When do Republicans start to bail on Scott Pruitt? When Trump finally starts to care

  • Environmental Protection Agency Administrator Scott Pruitt has managed to stay alive in Washington, despite a laundry list of scandals and allegations of taxpayer abuse and improprieties.
  • Republican lawmakers shrug off the scandals as unhelpful and distracting, but by and large support the policies that Pruitt is implementing at the EPA.
  • President Donald Trump has maintained a positive view of Pruitt, despite constant negative press from the growing list of scandals.

WASHINGTON – Environmental Protection Agency Administrator Scott Pruitt has managed to stay at the helm of the agency tasked with massive deregulation under the Trump presidency despite a never-ending onslaught of scandals, allegations of improprieties, and just plain unflattering headlines.

While it initially seemed inevitable that Republicans would pressure Pruitt to resign or President Donald Trump would fire him, that day has not come, and why that is so is anyone’s guess.

Pruitt has faced a wide range of scandals since taking the reins at the EPA, including lavish spending and overuse of a security detail, a $US50 per night condo owned by the wife of a lobbyist, attempting to secure a Chick-fil-A franchise for his wife on the taxpayers’ dime, getting his wife a job with a nonprofit group whose conference he spoke at, treating the White House cafeteria as his “personal dining hall,” and more.

The pile of scandals have even prompted Democrats to request that the FBI open a criminal probe of Pruitt.

And the trove of scandals don’t even tell the whole story. The leaks from his office are a near-daily occurrence. Some of them even appear to be attempts to make him look like a fool, such as claims he makes staffers grab him snacks in the middle of the work day, a task that many members of Congress send to their own staffers on occasion.

Republicans still love Pruitt, but it is purely based on policy

By and large, Republicans still hold a positive view of Pruitt, while others just try to pretend his scandals do not exist.

Discussions with most Republican senators, all of whom except Sens. Susan Collins and John McCain voted to confirm Pruitt (McCain was not present for the vote), yield a typical response that it is at the discretion of the president as to whether the embattled EPA chief stays in his role. They call Pruitt’s scandals a distraction and unhelpful, but stop short of calling for his resignation.

For lawmakers who could influence Pruitt’s future, it boils down to two things: Republicans overwhelmingly support the policies Pruitt is implementing and they do not want to upset Trump, who ultimately holds Pruitt’s future in his hands.

Missouri Sen. Roy Blunt told Business Insider that regarding Pruitt, “There are a lot of things going on and I’m not sure that what I’ve read so far diverts a lot of attention from the others things that are happening.”

“I think the president has alluded to that,” Senate Majority Whip John Cornyn told Business Insider. “He likes the work he’s doing on a policy level, but it seems like there’s just a drip, drip, drip of news that really makes it hard for him to perform. But that’s the president’s choice and not ours so we’ll have to defer to him.”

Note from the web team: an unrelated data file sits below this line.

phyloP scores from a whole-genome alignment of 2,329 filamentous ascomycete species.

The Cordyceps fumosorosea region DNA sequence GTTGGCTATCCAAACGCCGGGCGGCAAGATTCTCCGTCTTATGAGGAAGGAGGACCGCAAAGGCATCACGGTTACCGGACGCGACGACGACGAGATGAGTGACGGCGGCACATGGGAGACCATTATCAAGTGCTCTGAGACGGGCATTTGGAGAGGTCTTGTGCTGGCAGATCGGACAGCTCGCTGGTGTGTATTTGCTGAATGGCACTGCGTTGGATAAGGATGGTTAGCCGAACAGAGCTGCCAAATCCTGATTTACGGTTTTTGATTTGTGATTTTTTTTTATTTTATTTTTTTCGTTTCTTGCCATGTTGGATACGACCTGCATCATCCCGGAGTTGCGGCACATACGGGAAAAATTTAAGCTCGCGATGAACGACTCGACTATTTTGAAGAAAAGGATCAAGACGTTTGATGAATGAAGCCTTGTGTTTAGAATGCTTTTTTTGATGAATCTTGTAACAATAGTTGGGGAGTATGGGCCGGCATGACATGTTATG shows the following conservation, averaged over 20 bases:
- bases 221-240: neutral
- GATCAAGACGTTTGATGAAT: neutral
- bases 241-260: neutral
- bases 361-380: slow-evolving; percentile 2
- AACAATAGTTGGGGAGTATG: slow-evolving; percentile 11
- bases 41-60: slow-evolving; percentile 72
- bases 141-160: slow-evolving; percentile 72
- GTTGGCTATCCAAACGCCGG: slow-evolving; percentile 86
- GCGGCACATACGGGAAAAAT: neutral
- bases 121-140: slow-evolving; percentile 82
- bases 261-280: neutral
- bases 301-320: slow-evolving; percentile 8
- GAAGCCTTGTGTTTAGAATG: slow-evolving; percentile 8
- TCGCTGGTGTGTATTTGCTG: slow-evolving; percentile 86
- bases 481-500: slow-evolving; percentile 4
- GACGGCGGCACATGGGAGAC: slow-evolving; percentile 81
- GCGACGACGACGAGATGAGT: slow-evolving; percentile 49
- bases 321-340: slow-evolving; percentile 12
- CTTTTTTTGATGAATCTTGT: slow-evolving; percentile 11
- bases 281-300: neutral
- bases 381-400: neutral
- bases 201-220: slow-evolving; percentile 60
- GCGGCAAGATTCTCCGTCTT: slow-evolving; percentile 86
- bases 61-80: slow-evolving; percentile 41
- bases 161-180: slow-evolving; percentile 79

Republicans are the same in private as they are in public on this issue, a rarity in Washington. Cornyn’s opinion that it is only Trump’s choice, while true, is representative of how most Republicans feel. In speaking out against a scandal-ridden EPA administrator, they would essentially be speaking out against the president, which runs the risk of falling into Trump’s crosshairs – somewhere no Republican wants to be.

And Trump has maintained a positive view of Pruitt, telling reporters at the White House he “is doing a great job within the walls of the EPA.”

“I mean, we’re setting records. Outside, he’s being attacked very viciously by the press,” Trump added. “I’m not saying that he’s blameless, but we’ll see what happens.”

Some Republicans have suggested that Pruitt might need to go

Republican Sen. James Inhofe, a longtime ally of Pruitt in their home state of Oklahoma, is close to a breaking point with the growing stack of scandals. While Inhofe said he was not yet calling for Pruitt to step down, the pressure only increases as things get worse.

“I think something needs to happen to change that,” Inhofe said on a radio show hosted by right-wing commentator Laura Ingraham. “One of those alternatives would be for him to leave that job.”

And conservative media outlets, which have spend much of the Trump presidency singing Pruitt’s praises, have instead started turning on him.

“We share most of Pruitt’s views about environmental policy. But the same could be said of many other people, including Andrew Wheeler, the agency’s deputy administrator, who would become acting administrator upon a vacancy in the top job,” read an editorial in National Review, a conservative magazine. “Pruitt is replaceable. And he should be replaced.”

The Weekly Standard, another conservative magazine, called for Pruitt to step down in an editorial last month.

“We share Pruitt’s views on environmental deregulation and value his accomplishments in office,” the editors wrote. “But the time has come for him to go.”

Basically, Pruitt’s work is not a hot-button issue with voters but is policy that Republicans absolutely love. Most voters do not place environmental issues high on the totem pole, and Pruitt’s scandals are a drop in the bucket in the grand scheme, where members of Congress are resigning left and right over various damaging reports.

When Pruitt starts to cause headaches for vulnerable Republicans running for re-election, or when he starts to really make Trump angry, then he will be booted. But until then, he is managing to stay afloat in an increasingly deeper swamp.

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